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Manning a good fit in Miami? Let him count the ways

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Manning's new home stadium could wind up being the one where he won his Super Bowl ring. (Getty Images)  
Manning's new home stadium could wind up being the one where he won his Super Bowl ring. (Getty Images)  

Where is Peyton Manning going to land is anyone's guess, but let me make a case for Miami.

The Dolphins haven't had a quarterback who struck fear in the hearts of an opponent since Dan Marino. New owner Stephen Ross has a half-filled stadium, luxury boxes to sell and merchandize to push. Peyton Manning answers all of those issues, and the football should be pretty good right away.

Keep in mind former Green Bay Packers offensive coordinator Joe Philbin is now the coach in Miami, and if Peyton is looking at the head coach as an important part of his decision, he's going to like what he sees. Last year the Packers offense was bullish on the passing game with Aaron Rodgers. The Packers called 593 pass plays in 16 games, or 37 per game. Green Bay was No. 1 in the NFL in completions, yards and completion percentage in pass plays over 20 yards.

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Peyton will get the green light to go vertical in the passing game. Green Bay was aggressive as a first-down passing attack, calling 218 pass plays on first down, or 14 a game. Green Bay was also impressive with its passing game when it was out in front. There was no sitting on leads -- the Packers called 352 pass plays when leading games. Green Bay really used the three- and four-wide receiver packages -- 449 times, as well as a significant amount of no-huddle. Peyton will appreciate the offensive philosophy of the new Dolphins, which could be a perfect fit.

Consider what a Miami offense would look like if free agents Reggie Wayne, Pierre Garcon and Jacob Tamme followed Peyton from Indianapolis. In 2010, the last year Manning was together with his three receivers, Wayne had 111 receptions, 1,355 yards, six touchdowns. Garcon had 67 receptions, 784 yards, six TDs, and Tamme in nine games had 67 receptions, 631 yards and four TDs.

Add in Brandon Marshall, who has averaged 95 receptions a year for the past five years, and Reggie Bush, who averaged 56 receptions a year for the past four, and this could be the most dangerous offense Manning has ever directed. I asked Bill Polian what Peyton brings to a team besides his quarterback skills, and his first comment was "He makes everyone better in the organization." If he makes this group better, there's no telling what would happen overnight in South Florida.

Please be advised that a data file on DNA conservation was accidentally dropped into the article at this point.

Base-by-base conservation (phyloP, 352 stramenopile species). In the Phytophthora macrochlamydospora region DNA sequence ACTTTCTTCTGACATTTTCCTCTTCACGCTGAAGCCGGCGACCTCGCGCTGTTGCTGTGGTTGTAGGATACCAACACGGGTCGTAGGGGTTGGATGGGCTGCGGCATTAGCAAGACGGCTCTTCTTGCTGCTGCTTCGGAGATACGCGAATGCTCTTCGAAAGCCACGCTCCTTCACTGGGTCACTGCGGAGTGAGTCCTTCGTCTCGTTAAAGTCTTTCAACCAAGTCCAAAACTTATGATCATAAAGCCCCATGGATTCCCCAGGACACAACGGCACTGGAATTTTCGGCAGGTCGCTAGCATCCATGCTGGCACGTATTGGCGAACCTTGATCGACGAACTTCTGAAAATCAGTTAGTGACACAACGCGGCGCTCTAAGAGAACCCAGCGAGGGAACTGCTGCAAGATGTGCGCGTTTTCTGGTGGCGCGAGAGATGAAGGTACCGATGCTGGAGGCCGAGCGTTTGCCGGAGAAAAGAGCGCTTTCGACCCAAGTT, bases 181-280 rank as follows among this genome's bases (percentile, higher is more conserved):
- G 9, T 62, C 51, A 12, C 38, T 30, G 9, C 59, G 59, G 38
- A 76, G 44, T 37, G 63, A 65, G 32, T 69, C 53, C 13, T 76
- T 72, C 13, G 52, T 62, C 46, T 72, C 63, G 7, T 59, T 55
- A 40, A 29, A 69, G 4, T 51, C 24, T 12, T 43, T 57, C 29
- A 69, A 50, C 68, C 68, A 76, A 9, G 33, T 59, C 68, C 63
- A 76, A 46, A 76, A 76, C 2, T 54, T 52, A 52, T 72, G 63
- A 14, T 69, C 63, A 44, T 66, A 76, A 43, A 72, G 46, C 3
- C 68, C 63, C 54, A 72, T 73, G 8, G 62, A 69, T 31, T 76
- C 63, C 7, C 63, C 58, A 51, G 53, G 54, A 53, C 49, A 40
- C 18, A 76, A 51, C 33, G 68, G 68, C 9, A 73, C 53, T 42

Last year the Dolphins finished strong, going 6-3 after a 0-7 start. Chad Pennington and I talked about the 2011 team, and he thinks they were the best-kept secret down the stretch. He thought two keys to bringing Peyton to the team would be that QB Matt Moore is a very solid No. 2 QB if Peyton needs time to get ready, and that Peyton would love the left tackle, Jake Long, and fullback, Charles Clay. If Miami grabs a solid right tackle in the draft, it could be as good an offensive line as Peyton ever had in front of him.

Raheem Brock, a defensive lineman who played with Peyton for eight years, said, "Don't be surprised if defensive players didn't want to follow him wherever he goes, especially south Florida." Raheem said, "Peyton was a great teammate to the defensive guys and was always offering up encouragement even when the defense was struggling."

I asked Brock and others what Peyton was worth on the field when it came to points in a game. They all agreed he was worth at least seven. Well, Miami was 6-10 last year and lost five games by fewer than seven points. That sounds like a 6-10 team would turn into an 11-5 team.

Finally, Pennington said it best: "Peyton will feel energized by the new challenges ahead of him."

He may energize South Florida even more than the new experience energizes him. Polian told me he thought Peyton has four years left in his career, and if that's the case, Stephen Ross can't afford to lose the battle for Peyton. Whatever Ross has to pay to secure Peyton Manning will come back to him two times over.


Pat Kirwan has been around the league since 1972, serving in a variety of roles. He was a scout for the Cardinals and Buccaneers, a coach for the Jets as well as the team's Director of Player Administration where he negotiated contracts and managed the team's salary cap. He is the author of Take Your Eye Off the Ball: How to Watch Football by Knowing Where to Look, and the host of Sirius NFL Radio's Moving the Chains.
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